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Read Before Posting | How To Avoid Minecraft Account Scams

Discussion in 'Minecraft Accounts' started by Doge, Jun 9, 2016.

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  1. Doge

    Doge Moderator Moderator Supreme Premium

    Minecraft accounts: Spearing Rinsing schools
    Minecraft Account Scams and How To Avoid Them

    The account business is a quite a risky one with many possible ways to scam. However, don’t let that discourage you! In this guide I’ll cover the most commonly used scams and how to avoid them.​

    1. Transaction ID “TID” Recovery Scam

    A scammer may possibly tell you that an account has no transaction ID or they’ll tell you it does and will give you a fake one. Once they sell you the account, they’ll use the transaction ID to recover it shortly after. There are many ways to do this, so make sure the user you buy from is trusted!

    How to avoid:
    • Make sure the seller is trustworthy and has a good reputation. Remember, reactions are not reputation.​
    • Check NameMC for a clock icon in the name history. This indicates that the account has been recovered via transaction ID before. This does not always mean that the account is a scam account, but it may expose a lying scammer.​
    • Look up the name and ask around. If credible people say that the name is a scam account, it will most likely be recovered.​

    2. Lying about ownership

    Many times a scammer will claim to have a nice name without actually owning it. They sometimes go as far as to forge evidence by using inspect element/photoshop or by using a non full access account.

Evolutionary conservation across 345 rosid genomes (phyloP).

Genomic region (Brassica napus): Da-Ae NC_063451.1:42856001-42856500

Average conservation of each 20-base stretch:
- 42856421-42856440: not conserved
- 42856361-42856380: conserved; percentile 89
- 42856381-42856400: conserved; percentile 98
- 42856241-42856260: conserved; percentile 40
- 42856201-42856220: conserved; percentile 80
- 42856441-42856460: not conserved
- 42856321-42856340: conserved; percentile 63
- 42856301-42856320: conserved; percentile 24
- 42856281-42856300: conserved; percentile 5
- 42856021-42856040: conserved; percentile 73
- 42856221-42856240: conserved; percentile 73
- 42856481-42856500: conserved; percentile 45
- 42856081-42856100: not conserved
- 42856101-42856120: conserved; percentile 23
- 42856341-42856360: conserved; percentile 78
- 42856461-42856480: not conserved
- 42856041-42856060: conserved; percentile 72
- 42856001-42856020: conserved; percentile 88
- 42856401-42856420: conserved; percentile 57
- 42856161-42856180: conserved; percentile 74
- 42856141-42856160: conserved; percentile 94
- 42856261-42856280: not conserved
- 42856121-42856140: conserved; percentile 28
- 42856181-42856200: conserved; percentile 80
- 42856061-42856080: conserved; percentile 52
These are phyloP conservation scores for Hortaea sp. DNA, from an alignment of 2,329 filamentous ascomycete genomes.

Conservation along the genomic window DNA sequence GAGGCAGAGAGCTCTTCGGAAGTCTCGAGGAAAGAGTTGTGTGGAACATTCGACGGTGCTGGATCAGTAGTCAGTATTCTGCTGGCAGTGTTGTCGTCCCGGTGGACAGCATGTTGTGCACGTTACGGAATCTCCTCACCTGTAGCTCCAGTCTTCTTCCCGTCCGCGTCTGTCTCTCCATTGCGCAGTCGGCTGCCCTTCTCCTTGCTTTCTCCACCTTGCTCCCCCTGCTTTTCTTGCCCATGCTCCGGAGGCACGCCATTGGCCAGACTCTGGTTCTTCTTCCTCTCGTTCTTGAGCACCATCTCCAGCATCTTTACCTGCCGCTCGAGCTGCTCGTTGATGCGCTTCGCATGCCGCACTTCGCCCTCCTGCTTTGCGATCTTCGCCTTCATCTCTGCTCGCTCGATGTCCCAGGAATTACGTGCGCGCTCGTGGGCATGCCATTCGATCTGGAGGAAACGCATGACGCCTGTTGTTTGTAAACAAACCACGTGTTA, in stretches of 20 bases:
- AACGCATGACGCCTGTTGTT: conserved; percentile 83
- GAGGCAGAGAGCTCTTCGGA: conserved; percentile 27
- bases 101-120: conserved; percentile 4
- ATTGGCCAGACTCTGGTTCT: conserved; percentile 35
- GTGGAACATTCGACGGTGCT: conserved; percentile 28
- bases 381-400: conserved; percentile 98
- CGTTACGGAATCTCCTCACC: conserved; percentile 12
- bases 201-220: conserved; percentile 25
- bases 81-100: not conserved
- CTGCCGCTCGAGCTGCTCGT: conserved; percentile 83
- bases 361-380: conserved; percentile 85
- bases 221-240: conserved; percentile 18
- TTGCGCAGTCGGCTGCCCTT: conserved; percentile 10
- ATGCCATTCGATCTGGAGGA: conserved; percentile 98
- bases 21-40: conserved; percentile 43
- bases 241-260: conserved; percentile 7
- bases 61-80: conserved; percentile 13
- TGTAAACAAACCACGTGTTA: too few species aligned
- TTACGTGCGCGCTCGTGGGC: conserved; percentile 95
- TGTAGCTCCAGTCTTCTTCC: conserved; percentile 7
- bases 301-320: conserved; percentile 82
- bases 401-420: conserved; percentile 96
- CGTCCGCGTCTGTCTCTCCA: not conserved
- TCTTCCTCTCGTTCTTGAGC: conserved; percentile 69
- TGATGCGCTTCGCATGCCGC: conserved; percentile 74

How to avoid:
    • Ask them to verify the account. This is impossible to do without actually having full access to an account. However, while they may own the account, it can always be recovered via transaction ID. As always, deal with trusted users.​

    3. Chargeback

    If you sell accounts using PayPal, there is a risk of the buyer charging back their payment. Even if sent through Family and Friends, a buyer can make a dispute of “Unauthorized Access” or chargeback via credit card or bank. This is why it’s smart not to sell valuable accounts to shady or new users who have no reputation.

    How to avoid:
    • Make sure your buyer is reputable and not an alt. (Verified PayPal helps)​
    • Use Bitcoin. This can not be chargedback. Only send bitcoin to reputable sellers.​

    4. Skype Impersonation

    Many deals are done through Skype. What a scammer may do is create a fake skype account resembling a reputable member of MCM. They will get their victim to go first and then block them to get away.

    How to avoid:
    • ALWAYS PM the user on MCM to confirm. That’s all it takes. A common method for scammers is to put “.mcm” or “mcm” after a name and pose as an MCM user.​
    • To be most secure, MCM PM is recommended as all PMs can be used as evidence should a deal go wrong.​

    5. Dispute Links

    Recently, Mojang has changed the way dispute links work. Previously, if one used security questions to move an account to their own email, they could move it to a different email and generate another dispute link. When the owner disputed their account, they could use the other link and steal the account. Because of this, once an account is moved to a different email, it may not be moved again to ensure the dispute link the owner has will still work. To change the email, you have to contact Mojang with your TID, or ask the previous owner to dispute link the account and give it to the new buyer. Alternatively, people have been selling the account with the email it is on.

    This is why one should buy only from people that can be trusted 100% since it is now so easy to take back any account.

    How to avoid:
    • Buy only from trusted users.​
    • Buy with the email the account is on.​


    • Look up the user’s Skype and accounts for sale in the search bar. If you discover an alternate account, report it to the staff team!​
    • If a user is new and they claim to have many capes/valuable accounts for sale or want to buy, don’t deal with them as they have nothing to lose and can easily scam you.​
    • If a deal is too good to be true, it’s probably a scam. If a user says they have a cape or amazing name for very cheap, chances are it’s a scam.​
    Last edited: Jan 13, 2017
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